xlegion
Rating: 4
Another game that I wanted to like but just couldn't get into it. Most of my negative views are in agreement with everybody else. Poor rules, poor game balance, board too crowded. I'm going to give their new game "Julius Caesar" a try but if that one doesn't work out, it will be my last Columbia game.
gittes
Rating: 4
What a yawner. I don't think a game on the Peloponessian War is a bad idea, but it is not the kind of war that easily lends itself to gaming and so it takes extra care to make it work. Here the situation is excessively static and while this isn't a bad thing I feel it doesn't work with a map that features gargantuan hexes. Because Columbia block games favor the defender the game can become really problematic for a player wishing to be proactive. In terms of exciting game play this is Columbia's weakest effort to date, but graphically it is their finest entry so far.
ExcitingJeff
Rating: 4
Uncompelling. Rules are very unclear, map is entirely too crowded, and Sparta is eminently fucked. I like the theme, but this game just isn't very fun.

Also needs numbered hexes. My knowledge of Greek colonies is insufficient for setup or reinforcement.
Oakfed
Rating: 4
A disappointing game - attractive visually but with very poor rules. Am still hoping for a fixed version that might salvage things.
Konstantin
Rating: 4
Too static; In my opinion not really playable
BillJ1967
Rating: 4
Rules clarity problems, map problems, balance problems, and a tactical situation that resembles a staring contest. Jeez...what's to like? I have found some alternative rules online that claim to address these problems, but have yet to play them. Hopefully, they will fix these issues.
jcrim13
Rating: 3
sigh... problems, problems... this felt rushed out the door... given my limited gaming time, I doubt it'll hit my table again
zurupeto
Rating: 3
Essentially unplayable because the rules are unclear or contradictory about a few key elements (straits & Sicily, mainly). Rumor also has it that Sparta can't win, but I wouldn't know because the game was too frustrating to play to completion. Columbia needs to figure out how to stop putting out incomplete games.
ppglaf
Rating: 3
Good game. Bad rules: all my games were ruined by the constant reading of the rules.
Jon Karlsson
Rating: 2
Why, oh why didn't I buy Hellenes instead of this mess?

Also, and this is a general critique of Columbia's hexmaps: either conform your areas to the map or manipulate the map to conform to your hexes (if you absolutely must have hexes in an Ancients game). Non-comformist hexes with special rules for the ambiguous areas is the worst solution.
Jon Karlsson
Rating: 2
Why, oh why didn't I buy Hellenes instead of this mess?

Also, and this is a general critique of Columbia's hexmaps: either conform your hexes to the map or manipulate the map to conform to your hexes (if you absolutely must have hexes in an Ancients game). Non-comformist hexes with fiddly special rules for the ambiguous areas is the worst solution.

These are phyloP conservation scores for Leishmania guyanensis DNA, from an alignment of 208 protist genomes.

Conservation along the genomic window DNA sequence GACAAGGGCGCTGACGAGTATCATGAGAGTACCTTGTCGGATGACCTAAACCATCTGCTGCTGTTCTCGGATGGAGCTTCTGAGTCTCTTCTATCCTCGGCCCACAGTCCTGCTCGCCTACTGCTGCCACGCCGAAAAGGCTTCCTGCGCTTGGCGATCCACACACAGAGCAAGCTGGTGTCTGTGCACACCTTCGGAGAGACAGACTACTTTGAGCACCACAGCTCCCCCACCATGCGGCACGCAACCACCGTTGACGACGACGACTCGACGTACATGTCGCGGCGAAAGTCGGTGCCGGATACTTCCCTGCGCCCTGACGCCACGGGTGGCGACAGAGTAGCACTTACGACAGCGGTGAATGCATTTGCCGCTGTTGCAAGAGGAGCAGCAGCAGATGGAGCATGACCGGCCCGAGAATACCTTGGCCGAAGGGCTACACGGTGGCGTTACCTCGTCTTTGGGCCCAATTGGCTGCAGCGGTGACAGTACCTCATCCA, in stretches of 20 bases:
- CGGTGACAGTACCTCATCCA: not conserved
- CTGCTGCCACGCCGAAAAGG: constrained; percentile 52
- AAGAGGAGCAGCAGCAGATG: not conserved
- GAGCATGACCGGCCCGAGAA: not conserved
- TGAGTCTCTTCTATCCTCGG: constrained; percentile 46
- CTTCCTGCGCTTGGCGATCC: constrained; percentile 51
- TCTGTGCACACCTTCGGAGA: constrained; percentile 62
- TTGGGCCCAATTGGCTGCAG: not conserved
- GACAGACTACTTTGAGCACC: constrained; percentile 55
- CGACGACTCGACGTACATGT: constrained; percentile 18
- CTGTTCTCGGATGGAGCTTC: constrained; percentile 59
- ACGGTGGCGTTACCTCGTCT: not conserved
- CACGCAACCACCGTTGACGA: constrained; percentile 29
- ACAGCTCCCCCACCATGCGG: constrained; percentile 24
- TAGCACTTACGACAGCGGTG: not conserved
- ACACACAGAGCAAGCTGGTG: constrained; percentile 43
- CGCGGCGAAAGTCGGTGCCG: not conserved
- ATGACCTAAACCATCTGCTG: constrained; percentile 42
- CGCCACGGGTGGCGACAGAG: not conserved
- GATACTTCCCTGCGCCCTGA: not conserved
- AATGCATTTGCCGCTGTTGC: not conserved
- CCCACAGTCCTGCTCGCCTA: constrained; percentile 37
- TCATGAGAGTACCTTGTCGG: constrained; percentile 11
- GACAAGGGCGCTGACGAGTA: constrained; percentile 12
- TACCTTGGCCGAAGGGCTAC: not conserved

Jon Karlsson
Rating: 2
Why, oh why didn't I buy Hellenes instead of this mess?

Also, and this is a general critique of Columbia's hexmaps: either conform your areas to the map or manipulate the map to conform to your hexes (if you absolutely must have hexes in an Ancients game). Non-comformist hexes with fiddly special rules for the ambiguous areas is the worst solution.
bentlarsen
Rating: 1
Shame on Columbia for putting out such trash. I do not care if it pays the bills, not when you bilk the consumer with such designs that work neither as history nor as a game.
Rallye72
Rating: -
block game
Coffeebike
Rating: -
Looks good
Crabro
Rating: -
Core Game
Andy Pain
Rating: -
Mint
alzhiel
Rating: -
Reglas en castellano

2
Cundiff
Rating: -
Columbia
jmw23
Rating: -
Between A&S and Hellas, gamers will have a choice in block games covering this ancient conflict. I'll be sure to check out the rules for both before buying, but both seem to have their strong points. I'm looking forward to hearing more!
judegeek
Rating: -
played once - slightly under influence of alcohol so not good intro! felt that it was a grown up version of battleships but hey who am i?
jgag
Rating: -
Acquired 2011-09-24 in a math trade
agraham2410
Rating: -
good block game.
morabergaren
Rating: -
Bought it, read the reviews, believed the rewiews. Finally dumped it though I love block games.
maceo6
Rating: -
.99 GW 6/8/14
Jasonofindy
Rating: -
Waiting until the balance issues are worked out with a rules update before I purchase.
MecatolRex
Rating: -
Cedido
mistermarino
Rating: -
I have some interest in the topic, and pretty much every block game is at least decent.
moldndecay
Rating: -
Havent played yet.
mothertruckin
Rating: -
passed through my hands and I didn't even play it. traded.
acbmml
Rating: -
Bday 2008 gift to me from Margo.
GeneSteeler
Rating: -
Purchased Christmas 2007
fsottile
Rating: -
mappa x studio grecia
Platypus4
Rating: -
Not played yet.
Ramilles
Rating: -
Original stickers are still on the sheet. I customized new labels with larger font and used symbology from SPI's PRESTAG game.
Stuka
Rating: -
Cambiado
(davidmps)
Rulesjd
Rating: -
2 players
jdm1822
Rating: -
6
Stuka
Rating: -
Cambiado
TomVeal
Rating: -
Ancient World > Classical Greece > Peloponnesian War
djberg96
Rating: -
I'm afraid Hellenes killed any desire I had to ever own or play this.
bigcheese
Rating: -
Yet to play.
crazyyog
Rating: -
It may be a fine game, but it looks like Columbia just pumped this puppy out real quick after they lost Hellas/Hellenes...
CDRodeffer
Rating: -
Not yet played.
wargamer55
Rating: -
Block
jdm1822
Rating: -
xxxxxxxxx
Wulf Corbett
Rating: -
Simple rules hiding a set of very hard decisions. Study of forces, tactics & rules essential for success!
Zarion of Arabel
Rating: -
Gimmie!